Sea Intelligence had been looking at the development of nominal vessel utilization, as this is a key parameter in gauging the strength of the market. In a recent article, it concluded that even though demand grew by 0.6% Y/Y in June, it doesn’t change the fact that it has been on a downwards trend ever since it spiked in peak season 2020.
The more pertinent question therefore, is how demand growth matches up against deployed capacity. A declining demand trend can be offset by a declining injection of capacity, especially in an environment where port congestion leads to significant vessel delays, and in turn results in capacity removal.
When we look at capacity deployment on the major East/West trades, we can see that while demand growth is slowing, capacity growth is increasing at the same time. For Transpacific, the drop in vessel utilization is shown in figure 1. The sharp drop in May was sustained in June as well, with vessel utilization around the 89% mark.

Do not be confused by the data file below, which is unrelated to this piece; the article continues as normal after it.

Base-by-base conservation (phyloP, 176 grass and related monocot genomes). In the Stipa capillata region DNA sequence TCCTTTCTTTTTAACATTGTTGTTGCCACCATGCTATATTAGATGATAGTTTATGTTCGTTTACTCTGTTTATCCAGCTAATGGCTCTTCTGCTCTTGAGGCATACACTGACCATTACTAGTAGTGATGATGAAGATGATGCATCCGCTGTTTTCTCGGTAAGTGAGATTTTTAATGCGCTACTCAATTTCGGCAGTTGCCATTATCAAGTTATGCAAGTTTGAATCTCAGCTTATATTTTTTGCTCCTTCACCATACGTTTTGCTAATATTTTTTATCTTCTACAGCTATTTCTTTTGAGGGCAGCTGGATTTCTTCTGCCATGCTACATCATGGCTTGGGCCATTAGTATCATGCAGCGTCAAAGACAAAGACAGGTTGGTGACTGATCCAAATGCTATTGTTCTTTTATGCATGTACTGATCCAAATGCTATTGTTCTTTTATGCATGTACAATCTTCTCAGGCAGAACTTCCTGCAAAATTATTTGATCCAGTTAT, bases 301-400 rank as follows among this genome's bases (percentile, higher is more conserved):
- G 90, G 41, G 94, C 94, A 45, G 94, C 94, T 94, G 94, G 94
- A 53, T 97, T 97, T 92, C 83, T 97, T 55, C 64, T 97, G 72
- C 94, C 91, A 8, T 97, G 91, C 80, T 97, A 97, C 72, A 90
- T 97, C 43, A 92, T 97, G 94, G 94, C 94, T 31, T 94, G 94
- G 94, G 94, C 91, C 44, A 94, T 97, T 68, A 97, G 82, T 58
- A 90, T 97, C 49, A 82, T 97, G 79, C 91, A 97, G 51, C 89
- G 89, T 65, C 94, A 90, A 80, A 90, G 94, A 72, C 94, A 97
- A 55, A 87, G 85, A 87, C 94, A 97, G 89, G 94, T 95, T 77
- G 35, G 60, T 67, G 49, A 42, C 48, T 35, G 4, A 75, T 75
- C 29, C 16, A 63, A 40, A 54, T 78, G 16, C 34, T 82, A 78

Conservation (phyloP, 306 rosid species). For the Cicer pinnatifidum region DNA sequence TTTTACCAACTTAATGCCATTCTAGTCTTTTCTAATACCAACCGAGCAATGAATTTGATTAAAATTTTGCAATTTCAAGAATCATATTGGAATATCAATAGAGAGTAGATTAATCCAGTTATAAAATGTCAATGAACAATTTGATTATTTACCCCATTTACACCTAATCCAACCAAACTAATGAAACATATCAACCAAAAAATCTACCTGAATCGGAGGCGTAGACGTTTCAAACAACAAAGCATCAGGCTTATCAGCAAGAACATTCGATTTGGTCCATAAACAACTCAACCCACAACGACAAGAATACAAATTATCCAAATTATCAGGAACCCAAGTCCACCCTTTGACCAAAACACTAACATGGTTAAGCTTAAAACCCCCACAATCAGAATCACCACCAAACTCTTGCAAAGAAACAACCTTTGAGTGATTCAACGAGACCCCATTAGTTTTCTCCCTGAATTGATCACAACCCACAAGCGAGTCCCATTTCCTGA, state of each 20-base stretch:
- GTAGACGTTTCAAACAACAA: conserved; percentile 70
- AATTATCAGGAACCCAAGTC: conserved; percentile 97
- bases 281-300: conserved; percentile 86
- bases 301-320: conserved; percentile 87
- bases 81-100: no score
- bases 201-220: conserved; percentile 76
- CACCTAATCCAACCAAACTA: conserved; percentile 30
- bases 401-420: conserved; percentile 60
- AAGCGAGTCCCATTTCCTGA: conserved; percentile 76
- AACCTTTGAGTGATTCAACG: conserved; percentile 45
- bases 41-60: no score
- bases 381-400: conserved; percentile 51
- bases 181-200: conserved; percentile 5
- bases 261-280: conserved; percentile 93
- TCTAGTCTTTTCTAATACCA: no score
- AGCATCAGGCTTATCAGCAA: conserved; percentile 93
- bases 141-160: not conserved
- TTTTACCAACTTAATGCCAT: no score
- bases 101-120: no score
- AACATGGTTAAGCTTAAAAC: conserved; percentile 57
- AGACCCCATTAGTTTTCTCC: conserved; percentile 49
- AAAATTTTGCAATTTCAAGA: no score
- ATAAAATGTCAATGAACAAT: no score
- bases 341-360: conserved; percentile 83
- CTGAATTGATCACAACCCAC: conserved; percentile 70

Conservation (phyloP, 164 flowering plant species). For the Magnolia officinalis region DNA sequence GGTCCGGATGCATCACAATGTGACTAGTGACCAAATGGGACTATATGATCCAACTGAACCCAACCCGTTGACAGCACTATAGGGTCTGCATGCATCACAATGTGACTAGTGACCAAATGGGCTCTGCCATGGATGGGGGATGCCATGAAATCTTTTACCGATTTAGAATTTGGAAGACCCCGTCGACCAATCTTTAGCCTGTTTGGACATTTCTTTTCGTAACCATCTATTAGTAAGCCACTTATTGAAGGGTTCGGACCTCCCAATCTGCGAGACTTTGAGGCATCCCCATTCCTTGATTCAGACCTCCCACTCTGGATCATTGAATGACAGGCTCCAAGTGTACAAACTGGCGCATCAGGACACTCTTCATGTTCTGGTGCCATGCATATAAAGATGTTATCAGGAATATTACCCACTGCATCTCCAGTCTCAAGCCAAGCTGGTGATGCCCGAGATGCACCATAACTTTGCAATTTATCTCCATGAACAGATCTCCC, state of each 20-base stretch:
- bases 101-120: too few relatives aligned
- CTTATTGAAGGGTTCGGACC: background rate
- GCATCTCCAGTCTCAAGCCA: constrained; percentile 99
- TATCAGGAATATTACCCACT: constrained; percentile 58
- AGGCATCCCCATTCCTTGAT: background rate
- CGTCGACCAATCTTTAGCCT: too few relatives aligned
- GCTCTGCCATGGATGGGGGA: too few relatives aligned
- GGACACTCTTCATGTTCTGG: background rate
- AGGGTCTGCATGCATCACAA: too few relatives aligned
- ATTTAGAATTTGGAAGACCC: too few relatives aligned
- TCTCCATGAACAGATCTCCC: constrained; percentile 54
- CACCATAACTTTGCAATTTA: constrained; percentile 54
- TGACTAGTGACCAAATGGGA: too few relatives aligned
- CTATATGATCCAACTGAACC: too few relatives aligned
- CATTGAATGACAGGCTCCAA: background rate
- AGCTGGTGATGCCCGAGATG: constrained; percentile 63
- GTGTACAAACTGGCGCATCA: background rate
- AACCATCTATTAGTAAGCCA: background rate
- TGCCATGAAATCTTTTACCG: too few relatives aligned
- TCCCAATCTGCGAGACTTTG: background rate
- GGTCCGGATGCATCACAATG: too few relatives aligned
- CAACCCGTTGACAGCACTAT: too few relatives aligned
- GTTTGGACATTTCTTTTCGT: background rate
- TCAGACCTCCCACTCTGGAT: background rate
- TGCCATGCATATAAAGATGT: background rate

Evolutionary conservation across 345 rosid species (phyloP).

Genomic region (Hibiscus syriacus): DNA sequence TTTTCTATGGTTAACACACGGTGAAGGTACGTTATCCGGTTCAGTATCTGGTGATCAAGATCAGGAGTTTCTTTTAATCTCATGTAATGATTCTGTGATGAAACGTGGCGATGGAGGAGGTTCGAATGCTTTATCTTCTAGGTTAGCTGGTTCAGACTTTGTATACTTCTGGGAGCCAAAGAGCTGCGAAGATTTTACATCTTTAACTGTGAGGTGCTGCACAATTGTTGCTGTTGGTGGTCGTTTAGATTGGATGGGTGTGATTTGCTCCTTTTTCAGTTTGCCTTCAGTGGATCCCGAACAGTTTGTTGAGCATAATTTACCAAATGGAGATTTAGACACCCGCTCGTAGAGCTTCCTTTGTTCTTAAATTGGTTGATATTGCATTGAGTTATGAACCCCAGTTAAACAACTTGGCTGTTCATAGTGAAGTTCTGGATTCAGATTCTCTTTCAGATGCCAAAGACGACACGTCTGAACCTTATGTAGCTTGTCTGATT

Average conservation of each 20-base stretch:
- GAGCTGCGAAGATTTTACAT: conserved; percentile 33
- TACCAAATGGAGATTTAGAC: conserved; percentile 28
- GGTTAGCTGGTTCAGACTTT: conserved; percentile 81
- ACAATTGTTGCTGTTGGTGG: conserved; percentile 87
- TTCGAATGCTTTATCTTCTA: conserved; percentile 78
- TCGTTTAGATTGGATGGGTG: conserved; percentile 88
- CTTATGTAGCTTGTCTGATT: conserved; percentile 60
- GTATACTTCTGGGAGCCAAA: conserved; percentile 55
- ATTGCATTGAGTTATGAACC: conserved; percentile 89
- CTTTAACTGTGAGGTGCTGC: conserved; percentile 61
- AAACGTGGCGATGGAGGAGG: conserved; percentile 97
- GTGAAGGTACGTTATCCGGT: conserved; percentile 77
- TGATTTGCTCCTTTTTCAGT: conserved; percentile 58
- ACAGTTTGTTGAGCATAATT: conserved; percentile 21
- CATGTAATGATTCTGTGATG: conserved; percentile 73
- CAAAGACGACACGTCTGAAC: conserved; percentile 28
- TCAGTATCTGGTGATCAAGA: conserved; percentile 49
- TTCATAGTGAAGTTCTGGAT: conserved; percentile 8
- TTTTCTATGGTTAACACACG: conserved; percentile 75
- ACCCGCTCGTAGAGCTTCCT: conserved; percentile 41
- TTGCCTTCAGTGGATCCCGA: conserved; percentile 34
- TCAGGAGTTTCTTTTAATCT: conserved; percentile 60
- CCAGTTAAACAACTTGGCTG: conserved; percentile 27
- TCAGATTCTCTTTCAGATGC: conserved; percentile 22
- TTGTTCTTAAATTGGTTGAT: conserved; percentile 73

There is a correlation between vessel utilization and spot rates on the Transpacific. Basically, once utilization gets into the 90-95% range for the Transpacific, it effectively means all capacity is fully utilized and spot rates increase dramatically. However, now that we have had 2 consecutive months where utilization is below 90%, it is clear the market is no longer at a point which can sustain the extremely high spot rates. We also see a similar case on Asia-Europe and Transatlantic as well.
The bottom line is that the average vessel utilization on the major head-haul trades continues to be below the threshold which fueled the record rate peaks over the past 1½ years. As a consequence, spot rates will continue to decline.